Digital Platforms for Manufacturing
The manufacturing industry has long struggled to connect and engage their workforce, as traditionally, IT and internal communications teams have been bypassed in favor of others. In order to stay competitive, manufacturing companies are now coming to grips with the evolving needs in a global economy, such as streamlining processes and connecting all workers. This is why, according to Gartner, digital is now the second biggest priority for top manufacturers, after revenue growth.
A digital platform can be the answer to centralize many employee needs at once and increase operational efficiency. Because in the end, productivity is what speaks most to this industry.
Why manufacturers are investing in digital tools
So why do manufacturers start a digital transformation? What drives them to upend old processes and invest into new tools?
Growing role of IT in manufacturing strategy
According to a 2018 Gartner study on CIOs in heavy manufacturing, IT departments and their CIOs are increasingly occupying strategic roles within their companies.
Here are 4 main ways in which IT will determine manufacturing’s future:
Digitalization is becoming more strategic to heavy manufacturing businesses, as services generate new streams of revenue
IT will bring core business value to customers
Manufacturers plan to increase technology spending in the next years
Heavy manufacturers are continuing to cut spending in infrastructure and data centers, favoring cloud migration instead
This means IT players must find ways to maintain and grow their key role, while findings ways to be cost-effective. Perhaps SaaS tools are among the viable solutions.
Top 4 reasons manufacturers should start their transformation
As it turns out, manufacturing holds the key to one of the biggest data mines among all industries! To harvest that wealth of information, it’s crucial to streamline legacy systems that are overgrown with hundreds of processes developed over time.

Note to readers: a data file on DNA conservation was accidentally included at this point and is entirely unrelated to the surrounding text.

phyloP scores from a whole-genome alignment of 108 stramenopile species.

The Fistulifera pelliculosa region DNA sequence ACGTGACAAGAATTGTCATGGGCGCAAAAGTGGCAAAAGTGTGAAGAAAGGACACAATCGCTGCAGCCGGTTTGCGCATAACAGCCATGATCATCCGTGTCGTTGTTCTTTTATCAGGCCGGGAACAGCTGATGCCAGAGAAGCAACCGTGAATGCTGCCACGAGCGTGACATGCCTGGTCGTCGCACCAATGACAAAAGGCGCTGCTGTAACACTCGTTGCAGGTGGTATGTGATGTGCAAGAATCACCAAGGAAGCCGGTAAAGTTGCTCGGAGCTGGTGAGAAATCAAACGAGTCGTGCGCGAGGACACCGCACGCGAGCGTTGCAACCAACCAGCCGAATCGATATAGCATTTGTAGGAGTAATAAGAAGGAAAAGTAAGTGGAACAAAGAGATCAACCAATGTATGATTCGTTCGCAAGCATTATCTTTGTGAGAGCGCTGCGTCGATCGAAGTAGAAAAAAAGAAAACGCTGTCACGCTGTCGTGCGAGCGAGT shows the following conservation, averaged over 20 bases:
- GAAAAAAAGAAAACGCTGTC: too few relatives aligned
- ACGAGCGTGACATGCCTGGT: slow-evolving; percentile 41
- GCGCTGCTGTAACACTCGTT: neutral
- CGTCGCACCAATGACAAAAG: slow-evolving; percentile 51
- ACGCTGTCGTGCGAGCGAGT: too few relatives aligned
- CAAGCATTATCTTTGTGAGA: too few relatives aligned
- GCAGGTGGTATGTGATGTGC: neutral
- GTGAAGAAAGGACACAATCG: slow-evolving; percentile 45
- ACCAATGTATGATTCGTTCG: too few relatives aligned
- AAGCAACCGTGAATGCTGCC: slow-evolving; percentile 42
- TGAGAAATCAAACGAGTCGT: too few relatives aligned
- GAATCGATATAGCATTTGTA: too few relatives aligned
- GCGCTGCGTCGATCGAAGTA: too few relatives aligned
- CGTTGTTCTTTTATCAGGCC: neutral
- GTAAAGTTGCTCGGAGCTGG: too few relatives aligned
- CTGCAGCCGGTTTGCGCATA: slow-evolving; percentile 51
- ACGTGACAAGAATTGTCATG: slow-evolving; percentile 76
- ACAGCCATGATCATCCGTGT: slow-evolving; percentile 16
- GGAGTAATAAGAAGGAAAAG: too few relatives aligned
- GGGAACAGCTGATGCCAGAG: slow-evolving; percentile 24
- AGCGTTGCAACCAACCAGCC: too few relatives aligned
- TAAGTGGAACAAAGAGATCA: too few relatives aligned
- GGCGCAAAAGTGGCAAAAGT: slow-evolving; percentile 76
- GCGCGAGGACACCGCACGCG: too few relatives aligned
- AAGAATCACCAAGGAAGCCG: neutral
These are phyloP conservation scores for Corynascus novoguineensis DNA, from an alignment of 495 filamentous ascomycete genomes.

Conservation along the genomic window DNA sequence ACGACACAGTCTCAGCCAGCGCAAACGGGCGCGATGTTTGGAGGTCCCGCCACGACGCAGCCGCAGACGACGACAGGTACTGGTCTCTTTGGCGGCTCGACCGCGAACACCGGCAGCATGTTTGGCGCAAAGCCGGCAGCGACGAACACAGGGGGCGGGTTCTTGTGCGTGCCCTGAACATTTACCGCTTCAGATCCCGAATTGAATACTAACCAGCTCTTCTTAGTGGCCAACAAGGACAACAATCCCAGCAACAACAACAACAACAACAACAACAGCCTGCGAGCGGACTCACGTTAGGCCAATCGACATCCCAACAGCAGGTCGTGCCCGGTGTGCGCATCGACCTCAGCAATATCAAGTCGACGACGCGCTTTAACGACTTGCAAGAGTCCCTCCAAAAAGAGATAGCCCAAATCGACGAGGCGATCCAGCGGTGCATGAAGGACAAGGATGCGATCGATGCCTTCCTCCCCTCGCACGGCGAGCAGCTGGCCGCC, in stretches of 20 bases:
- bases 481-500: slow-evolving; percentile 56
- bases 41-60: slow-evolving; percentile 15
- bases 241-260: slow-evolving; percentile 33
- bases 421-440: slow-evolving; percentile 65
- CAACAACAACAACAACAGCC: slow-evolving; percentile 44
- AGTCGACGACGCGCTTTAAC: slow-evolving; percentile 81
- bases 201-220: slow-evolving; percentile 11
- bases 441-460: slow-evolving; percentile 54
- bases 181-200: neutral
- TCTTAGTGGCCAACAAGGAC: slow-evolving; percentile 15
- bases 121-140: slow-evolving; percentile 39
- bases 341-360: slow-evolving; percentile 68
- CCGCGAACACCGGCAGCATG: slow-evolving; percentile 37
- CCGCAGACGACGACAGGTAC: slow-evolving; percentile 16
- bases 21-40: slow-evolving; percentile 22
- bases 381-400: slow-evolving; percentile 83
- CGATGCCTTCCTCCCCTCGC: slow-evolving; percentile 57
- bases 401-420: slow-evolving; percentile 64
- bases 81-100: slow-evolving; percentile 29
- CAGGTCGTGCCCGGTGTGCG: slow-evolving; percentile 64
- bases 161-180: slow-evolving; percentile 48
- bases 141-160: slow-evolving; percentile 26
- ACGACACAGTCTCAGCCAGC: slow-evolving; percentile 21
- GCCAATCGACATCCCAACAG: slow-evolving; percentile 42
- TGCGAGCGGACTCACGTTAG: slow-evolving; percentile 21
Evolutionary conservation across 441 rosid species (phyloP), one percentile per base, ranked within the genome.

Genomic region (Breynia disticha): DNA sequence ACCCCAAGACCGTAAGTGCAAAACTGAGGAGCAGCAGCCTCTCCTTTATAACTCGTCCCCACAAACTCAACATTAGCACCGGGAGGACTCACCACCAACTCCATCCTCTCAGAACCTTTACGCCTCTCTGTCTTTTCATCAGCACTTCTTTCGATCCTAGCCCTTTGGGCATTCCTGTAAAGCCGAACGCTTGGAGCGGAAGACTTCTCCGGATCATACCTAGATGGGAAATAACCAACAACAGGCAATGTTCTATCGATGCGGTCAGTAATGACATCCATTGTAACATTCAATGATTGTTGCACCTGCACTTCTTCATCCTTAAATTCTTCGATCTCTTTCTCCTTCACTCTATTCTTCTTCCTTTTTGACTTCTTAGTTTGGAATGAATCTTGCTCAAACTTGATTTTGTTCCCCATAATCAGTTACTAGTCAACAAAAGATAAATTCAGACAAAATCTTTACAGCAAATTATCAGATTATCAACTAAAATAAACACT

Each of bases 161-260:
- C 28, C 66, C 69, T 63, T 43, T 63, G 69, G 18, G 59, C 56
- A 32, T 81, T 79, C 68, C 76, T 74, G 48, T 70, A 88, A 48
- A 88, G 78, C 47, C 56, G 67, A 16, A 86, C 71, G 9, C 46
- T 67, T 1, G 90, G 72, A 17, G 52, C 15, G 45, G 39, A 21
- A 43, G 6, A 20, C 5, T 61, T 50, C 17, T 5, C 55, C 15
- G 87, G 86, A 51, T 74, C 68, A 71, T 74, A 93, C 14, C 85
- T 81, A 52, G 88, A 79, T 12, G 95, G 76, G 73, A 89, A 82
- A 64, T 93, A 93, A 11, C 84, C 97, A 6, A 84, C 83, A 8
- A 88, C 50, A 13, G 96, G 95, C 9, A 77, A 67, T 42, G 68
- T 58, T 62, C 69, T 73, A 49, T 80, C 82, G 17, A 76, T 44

One concern is to help keep business continuity in the face of demographic transition. New technology helps to retain experience and knowledge while gaining efficiency and attracting a younger workforce.
Production gains in efficiency
Investing in SaaS solutions for instance, means less maintenance costs in the long run, and will quickly make up for losses due to production downtime.
Smooth business growth and faster market readiness
Established manufacturers who want to grow are façing technological limitations with their old systems. It’s difficult to scale up production or reach for new markets when legacy systems cause decentralized data management and don’t allow new integrations.
Main manufacturing challenges
Manufacturers share some common pain points that we can summarize in three points.
Connecting all employees in one place
Top management wants to connect between themselves, and also easily communicate with the rest of the organization. What’s more, manufacturers are warming up to a new philosophy: connecting blue collars and looping them into corporate communications.
In manufacturing, employees are often spread across different sites or geographical locations, and can be further separated by work methods. Teams may be separated by location and languages, but they need access to the same resources.
Achieving digital maturity
The number of heavy manufacturers who are scaling digital initiatives is steadily increasing. And yet, CIOs are still facing significant barriers to reach their objectives. These include lack of innovation, insufficient IT resources or digital skills, and legacy technology blocking change.